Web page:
The Global Energy Perspective 2023 models the outlook for demand and supply of energy commodities across a 1.5°C pathway, aligned with the Paris Agreement, and four bottom-up energy transition scenarios. These energy transition scenarios examine outcomes ranging from warming of 1.6°C to 2.9°C by 2100 (scenario descriptions outlined below in sidebar “About the Global Energy Perspective 2023”). These wide-ranging scenarios sketch a range of outcomes based on varying underlying assumptions—for example, about the pace of technological progress and the level of policy enforcement. The scenarios are shaped by more than 400 drivers across sectors, technologies, policies, costs, and fuels, and serve as a fact base to inform decision makers on the challenges to be overcome to enable the energy transition.
Growing global momentum could accelerate the energy transition, as demonstrated by the UAE Consensus, released in December 2023, that calls on Parties to make a just and orderly transition away from fossil fuels. Analysis from multiple sources, including the IEA, IPCC, and McKinsey, suggests that conventional fossil fuels are likely to remain a part of the energy mix to 2050, even in a 1.5° scenario, and may act as a bridge for an orderly transition. Therefore, decarbonizing the fossil fuel system and substantially reducing emissions, including methane, is a key area of focus. Within that evolving context, this article examines the current state of the global natural gas market and the outlook for demand and supply, with a particular focus on liquefied natural gas (LNG). To view our oil outlook, please visit Global Energy Perspective 2023: Oil outlook.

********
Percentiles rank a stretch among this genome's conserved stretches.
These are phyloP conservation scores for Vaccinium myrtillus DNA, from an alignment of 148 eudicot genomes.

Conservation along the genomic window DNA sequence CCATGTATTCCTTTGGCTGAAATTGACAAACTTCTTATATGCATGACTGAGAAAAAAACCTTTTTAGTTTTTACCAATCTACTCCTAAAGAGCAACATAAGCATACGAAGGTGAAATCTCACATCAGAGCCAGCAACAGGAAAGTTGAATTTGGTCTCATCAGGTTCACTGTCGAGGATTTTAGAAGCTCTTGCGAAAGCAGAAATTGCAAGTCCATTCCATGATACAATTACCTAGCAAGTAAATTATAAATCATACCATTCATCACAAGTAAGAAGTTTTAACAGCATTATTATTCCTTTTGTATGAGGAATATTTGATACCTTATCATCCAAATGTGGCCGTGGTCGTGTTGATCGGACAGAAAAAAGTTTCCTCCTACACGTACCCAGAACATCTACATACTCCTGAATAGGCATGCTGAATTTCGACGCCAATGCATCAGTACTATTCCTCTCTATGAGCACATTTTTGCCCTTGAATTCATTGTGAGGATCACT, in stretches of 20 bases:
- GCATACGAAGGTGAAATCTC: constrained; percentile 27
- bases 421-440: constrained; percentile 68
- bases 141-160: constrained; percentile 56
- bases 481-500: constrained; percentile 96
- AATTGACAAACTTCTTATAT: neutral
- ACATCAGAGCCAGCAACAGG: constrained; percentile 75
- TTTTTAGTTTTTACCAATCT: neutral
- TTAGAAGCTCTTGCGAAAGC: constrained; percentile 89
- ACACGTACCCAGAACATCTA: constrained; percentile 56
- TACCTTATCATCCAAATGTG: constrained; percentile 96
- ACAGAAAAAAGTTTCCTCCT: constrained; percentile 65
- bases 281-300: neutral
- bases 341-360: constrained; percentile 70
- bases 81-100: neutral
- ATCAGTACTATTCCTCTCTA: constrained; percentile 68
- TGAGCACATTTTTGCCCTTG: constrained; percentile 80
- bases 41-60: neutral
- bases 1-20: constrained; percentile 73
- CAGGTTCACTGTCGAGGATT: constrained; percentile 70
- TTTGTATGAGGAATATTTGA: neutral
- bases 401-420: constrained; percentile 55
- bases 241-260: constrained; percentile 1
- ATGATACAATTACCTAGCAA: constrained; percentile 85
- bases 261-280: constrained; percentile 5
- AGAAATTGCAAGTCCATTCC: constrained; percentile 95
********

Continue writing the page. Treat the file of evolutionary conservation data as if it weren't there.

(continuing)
Several uncertainties could impact the market
Given its versatility, natural gas is projected to continue to play a key role in the energy mix irrespective of the pace of the energy transition, with demand projected to grow substantially in the short term. LNG as a delivery mechanism will assume an increasingly important role in linking geographically disconnected demand and supply centers.
However, our analysis of the scenarios shows that several key uncertainties remain around how the market could develop. These can be grouped broadly into four factors:
- Technology: The role of gas in the power sector may be challenged by the accelerated development of batteries in terms of costs and load capacity.
- Geopolitics: The potential for gas flows to Europe to increase could severely impact global LNG demand and push the market into oversupply.
- Regulatory: Increasing recognition of the life-cycle emissions associated with natural gas and LNG and decarbonization of emissions could affect gas supply and demand.
- Project delivery risk: Recent inflationary pressure has resulted in cost escalation for under-construction LNG projects, which could lead to delays in delivery.
It will be important to closely monitor these potential sources of uncertainty to keep abreast of key market developments.
To request access to the data and analytics related to our Natural gas outlook, or to speak to our team, please contact us.